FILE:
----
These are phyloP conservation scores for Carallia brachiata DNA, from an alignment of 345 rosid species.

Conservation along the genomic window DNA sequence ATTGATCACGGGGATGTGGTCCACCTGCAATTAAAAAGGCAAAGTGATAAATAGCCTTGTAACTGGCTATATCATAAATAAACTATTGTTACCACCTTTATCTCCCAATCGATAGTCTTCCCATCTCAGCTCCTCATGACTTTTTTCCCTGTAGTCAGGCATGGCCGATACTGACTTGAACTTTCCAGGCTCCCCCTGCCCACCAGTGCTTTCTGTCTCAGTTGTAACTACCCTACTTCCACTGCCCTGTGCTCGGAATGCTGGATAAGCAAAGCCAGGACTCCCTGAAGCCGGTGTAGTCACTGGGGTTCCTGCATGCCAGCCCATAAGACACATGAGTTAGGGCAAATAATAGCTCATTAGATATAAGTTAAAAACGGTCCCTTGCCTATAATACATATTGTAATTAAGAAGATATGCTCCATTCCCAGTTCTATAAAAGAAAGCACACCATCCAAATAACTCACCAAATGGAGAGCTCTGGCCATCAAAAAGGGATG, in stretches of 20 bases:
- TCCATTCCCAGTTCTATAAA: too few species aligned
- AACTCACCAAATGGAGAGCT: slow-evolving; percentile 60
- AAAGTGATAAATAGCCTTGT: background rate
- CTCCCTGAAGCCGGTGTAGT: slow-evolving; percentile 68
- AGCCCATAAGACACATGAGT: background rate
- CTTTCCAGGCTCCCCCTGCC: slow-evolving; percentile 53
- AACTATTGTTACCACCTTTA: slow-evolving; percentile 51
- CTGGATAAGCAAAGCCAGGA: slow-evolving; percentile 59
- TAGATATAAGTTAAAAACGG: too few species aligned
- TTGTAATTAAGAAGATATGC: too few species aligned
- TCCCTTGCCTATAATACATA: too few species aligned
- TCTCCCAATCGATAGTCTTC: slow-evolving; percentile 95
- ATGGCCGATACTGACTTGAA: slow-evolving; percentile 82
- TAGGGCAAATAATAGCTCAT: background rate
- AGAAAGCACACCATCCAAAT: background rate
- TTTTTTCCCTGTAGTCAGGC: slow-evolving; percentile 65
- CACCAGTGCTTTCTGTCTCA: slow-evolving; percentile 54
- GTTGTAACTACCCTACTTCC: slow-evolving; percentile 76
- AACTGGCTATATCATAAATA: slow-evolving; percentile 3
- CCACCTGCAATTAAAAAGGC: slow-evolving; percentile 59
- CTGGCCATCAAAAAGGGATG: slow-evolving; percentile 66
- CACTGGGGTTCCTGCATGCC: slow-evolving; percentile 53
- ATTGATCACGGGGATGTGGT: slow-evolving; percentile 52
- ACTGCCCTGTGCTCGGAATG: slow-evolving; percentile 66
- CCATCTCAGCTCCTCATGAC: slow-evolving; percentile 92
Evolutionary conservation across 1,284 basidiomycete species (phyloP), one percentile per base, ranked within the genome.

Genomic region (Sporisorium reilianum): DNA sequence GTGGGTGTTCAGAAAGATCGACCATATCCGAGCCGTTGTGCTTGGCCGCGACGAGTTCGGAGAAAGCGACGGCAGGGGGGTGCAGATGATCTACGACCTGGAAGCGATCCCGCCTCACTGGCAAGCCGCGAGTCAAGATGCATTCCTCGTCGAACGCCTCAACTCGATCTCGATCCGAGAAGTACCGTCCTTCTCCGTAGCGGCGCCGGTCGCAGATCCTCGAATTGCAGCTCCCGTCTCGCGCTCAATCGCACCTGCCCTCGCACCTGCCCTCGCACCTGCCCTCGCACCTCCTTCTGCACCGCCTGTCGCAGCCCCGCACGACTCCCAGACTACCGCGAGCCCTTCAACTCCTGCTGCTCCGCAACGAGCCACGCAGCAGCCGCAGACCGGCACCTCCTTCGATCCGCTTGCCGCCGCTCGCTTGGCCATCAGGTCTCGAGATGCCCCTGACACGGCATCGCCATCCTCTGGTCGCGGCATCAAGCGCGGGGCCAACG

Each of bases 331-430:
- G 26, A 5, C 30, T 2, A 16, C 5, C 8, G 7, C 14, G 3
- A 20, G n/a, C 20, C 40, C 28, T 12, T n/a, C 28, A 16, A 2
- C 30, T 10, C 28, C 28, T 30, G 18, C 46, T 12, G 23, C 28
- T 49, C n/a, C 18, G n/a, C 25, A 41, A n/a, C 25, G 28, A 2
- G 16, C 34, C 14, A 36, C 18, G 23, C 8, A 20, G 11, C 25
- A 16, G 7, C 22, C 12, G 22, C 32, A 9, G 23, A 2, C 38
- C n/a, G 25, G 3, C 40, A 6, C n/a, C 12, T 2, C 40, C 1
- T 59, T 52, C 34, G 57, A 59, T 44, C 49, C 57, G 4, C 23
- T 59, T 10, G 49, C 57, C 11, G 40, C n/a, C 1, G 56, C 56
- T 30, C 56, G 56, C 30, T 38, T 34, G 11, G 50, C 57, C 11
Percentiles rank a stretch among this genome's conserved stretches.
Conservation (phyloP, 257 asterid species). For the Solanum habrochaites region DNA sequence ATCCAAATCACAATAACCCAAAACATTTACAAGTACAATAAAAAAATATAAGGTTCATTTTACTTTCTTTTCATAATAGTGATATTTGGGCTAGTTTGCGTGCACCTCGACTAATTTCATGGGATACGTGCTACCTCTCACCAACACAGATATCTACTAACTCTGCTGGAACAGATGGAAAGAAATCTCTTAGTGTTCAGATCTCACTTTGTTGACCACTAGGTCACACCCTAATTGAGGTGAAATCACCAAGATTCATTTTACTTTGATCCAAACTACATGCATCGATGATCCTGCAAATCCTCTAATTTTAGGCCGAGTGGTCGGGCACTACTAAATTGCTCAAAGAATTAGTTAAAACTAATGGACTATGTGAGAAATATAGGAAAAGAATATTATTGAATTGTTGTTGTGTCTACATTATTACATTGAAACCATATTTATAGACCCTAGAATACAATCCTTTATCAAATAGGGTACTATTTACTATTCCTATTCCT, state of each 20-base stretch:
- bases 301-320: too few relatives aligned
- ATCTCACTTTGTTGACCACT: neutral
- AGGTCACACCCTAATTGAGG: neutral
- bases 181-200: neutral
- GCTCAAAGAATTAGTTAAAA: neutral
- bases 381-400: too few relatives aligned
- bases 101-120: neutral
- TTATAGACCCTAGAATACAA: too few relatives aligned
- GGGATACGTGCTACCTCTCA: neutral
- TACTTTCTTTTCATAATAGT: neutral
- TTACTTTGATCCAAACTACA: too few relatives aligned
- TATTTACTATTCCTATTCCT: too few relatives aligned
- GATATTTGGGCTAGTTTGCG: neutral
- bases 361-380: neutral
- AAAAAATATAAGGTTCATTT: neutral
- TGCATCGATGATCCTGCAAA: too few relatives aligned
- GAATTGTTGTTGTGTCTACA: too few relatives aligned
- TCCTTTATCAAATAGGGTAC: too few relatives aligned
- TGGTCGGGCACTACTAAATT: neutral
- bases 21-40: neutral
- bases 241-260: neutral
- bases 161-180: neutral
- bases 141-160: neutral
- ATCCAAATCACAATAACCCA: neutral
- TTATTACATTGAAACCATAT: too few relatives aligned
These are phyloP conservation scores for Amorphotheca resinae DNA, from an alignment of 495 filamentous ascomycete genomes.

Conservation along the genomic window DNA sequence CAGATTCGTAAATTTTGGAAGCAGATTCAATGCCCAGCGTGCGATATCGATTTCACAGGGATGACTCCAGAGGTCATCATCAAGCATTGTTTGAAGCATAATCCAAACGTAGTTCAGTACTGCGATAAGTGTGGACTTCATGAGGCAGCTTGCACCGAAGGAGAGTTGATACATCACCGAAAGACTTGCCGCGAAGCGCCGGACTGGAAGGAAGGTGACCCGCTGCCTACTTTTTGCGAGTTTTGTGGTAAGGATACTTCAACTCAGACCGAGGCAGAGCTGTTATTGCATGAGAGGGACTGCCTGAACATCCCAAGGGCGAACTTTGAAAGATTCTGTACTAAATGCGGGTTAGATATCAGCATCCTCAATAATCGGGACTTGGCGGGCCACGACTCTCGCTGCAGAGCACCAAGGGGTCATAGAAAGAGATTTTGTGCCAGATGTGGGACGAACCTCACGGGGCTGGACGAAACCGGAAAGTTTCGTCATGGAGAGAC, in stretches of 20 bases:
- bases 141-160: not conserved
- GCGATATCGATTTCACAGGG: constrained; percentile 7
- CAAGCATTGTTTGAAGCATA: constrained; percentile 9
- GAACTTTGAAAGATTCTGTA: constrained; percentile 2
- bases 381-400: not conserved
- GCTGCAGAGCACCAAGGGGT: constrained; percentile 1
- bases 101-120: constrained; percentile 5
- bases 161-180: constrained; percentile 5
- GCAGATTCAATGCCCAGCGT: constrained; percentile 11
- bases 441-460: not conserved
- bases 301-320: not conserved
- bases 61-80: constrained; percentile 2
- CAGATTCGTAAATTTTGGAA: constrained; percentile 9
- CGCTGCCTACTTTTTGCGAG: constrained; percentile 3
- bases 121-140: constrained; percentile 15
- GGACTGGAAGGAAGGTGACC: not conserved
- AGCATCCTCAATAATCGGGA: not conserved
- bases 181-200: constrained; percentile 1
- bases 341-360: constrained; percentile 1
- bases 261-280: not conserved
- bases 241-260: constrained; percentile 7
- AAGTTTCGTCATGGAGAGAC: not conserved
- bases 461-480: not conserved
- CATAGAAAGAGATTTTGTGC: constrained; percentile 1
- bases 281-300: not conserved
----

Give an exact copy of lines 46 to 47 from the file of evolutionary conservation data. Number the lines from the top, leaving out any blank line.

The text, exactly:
- bases 181-200: neutral
- GCTCAAAGAATTAGTTAAAA: neutral